No. 11 Penn State improving up front with Kent State up next
STATE COLLEGE, Pa. — Before he could escape a soggy Heinz Field and finally get out from under a steady downpour, Penn State running back Miles Sanders was stopped for an on-field interview.
After No. 11 Penn State’s 51-6 win over Pittsburgh, Sanders was quick and to the point — he thanked his offensive line.
As they had in the opening week, the five players in front of Sanders opened holes and blocked downfield. This time they stomped through mud and over Panthers for him and Sanders tipped them by averaging 7.4 yards per carry.
“We dominated the line of scrimmage,” Penn State coach James Franklin said.
It’s become a trend.
Penn State has churned out more than 200 rushing yards in each of its last five games dating to last season. They’re now leaning on a solid core of highly recruited players — guards Steven Gonzalez and Connor McGovern, tackles Ryan Bates, Will Fries and Chasz Wright and center Connor McGovern — after recruiting woes left the Nittany Lions with some leaky lines early in Franklin’s tenure.
Over Franklin’s first two years in 2014 and 2015, Penn State ranked 120th and 106th in rushing offense and allowed 83 sacks in that span. Now, the Nittany Lions head into Saturday’s matchup at Beaver Stadium with Kent State (1-1) with the ability to pound the ball and gain the edge with speedy complementary pieces. They’re led by a well-protected quarterback who owns nearly every passing record in school history.
Golden Flashes head coach Sean Lewis knows the only way his team has a chance to win is to keep that quarterback — Heisman Trophy hopeful Trace McSorley — and his host of weapons off the field.
Stopping the run is the primary focus, Lewis said. Kent State wasn’t able to do that against its first Big Ten foe. The Golden Flashes surrendered 279 yards and four touchdowns in a 31-24 opening-day loss to Illinois.
They were much better against Howard, keying on run plays early to force the offense into third-and-long situations.
“When you go 2-for-17 and get off the field (on third down), it gives you an opportunity to go sit on the bench you can stay a heck of a lot fresher if you’re sitting on the bench,” Lewis said.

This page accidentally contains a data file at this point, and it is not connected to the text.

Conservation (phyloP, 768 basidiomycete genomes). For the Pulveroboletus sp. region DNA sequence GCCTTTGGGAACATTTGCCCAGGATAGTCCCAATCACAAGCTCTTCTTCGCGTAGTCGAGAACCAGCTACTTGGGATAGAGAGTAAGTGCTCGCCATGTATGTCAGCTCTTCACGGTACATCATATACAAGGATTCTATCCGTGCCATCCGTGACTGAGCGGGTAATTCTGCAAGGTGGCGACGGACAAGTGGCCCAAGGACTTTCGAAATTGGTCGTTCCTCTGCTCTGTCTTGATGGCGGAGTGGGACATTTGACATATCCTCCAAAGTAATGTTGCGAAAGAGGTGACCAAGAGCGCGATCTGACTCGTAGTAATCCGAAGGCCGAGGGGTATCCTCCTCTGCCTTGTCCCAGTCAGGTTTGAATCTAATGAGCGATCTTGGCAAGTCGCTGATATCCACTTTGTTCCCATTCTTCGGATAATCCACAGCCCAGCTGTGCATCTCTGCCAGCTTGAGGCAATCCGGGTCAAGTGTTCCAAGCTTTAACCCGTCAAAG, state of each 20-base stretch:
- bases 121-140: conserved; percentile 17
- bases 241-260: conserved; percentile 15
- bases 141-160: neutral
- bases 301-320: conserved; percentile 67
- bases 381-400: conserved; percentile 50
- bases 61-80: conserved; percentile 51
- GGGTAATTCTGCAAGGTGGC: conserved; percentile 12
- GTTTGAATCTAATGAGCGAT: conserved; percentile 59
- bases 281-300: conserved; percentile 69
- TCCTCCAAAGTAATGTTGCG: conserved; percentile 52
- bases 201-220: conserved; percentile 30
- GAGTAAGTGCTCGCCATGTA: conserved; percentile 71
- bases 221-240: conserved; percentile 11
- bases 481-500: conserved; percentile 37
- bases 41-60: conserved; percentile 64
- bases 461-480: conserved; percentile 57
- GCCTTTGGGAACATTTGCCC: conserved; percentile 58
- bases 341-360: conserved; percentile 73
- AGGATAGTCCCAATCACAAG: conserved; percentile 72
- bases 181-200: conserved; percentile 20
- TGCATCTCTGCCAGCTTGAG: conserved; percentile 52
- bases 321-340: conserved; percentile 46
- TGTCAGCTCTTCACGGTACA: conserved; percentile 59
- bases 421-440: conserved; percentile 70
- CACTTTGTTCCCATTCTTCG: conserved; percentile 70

On the other side of the ball, Lewis has a few pieces he thinks can be effective against a Penn State defense that is relatively young up the middle.
The Golden Flashes have rushed for 538 yards and have scored seven touchdowns on the ground so far. They’re doing it with a committee approach. Led by former Auburn commit Woody Barrett, Kent State’s offense is a fast-paced unit that runs a lot of plays and uses plenty of personnel.
Justin Rankin has handled most of the workload with 27 carries for 199 yards while Jo-El Shaw and Will Matthews have combined for 26 with 157 yards and four touchdowns.
“We’re very fortunate with Jo-El, Justin and Will to have three kids there that we feel really confident with,” Lewis said. “Whoever’s the hot hand and can help us move the ball and help us run the football so that it sets up everything that we want to do in our offense, we’re going to play that hot hand.”
McSorley has had the hot hand for a while now for Penn State. He’s thrown a touchdown pass in 30 straight games and has overseen 22 wins in his last 25 starts. The three losses came by a combined seven points.
The senior quarterback hasn’t looked uncomfortable despite turnover that’s included stars Saquon Barkley, Mike Gesicki and DaeSean Hamilton along with offensive architect Joe Moorhead, who left to coach Mississippi State.
Instead, he’s helped aid wideout KJ Hamler’s transition. Hamler leads the team with three touchdown catches.
“This will be as fast of a tempo team that we have played,” Franklin said. “They like to run the counter. They like to run the zone read. They like to run the split zone and the power play. They love the quick game and the RPO stuff and then everything runs through the quarterback.”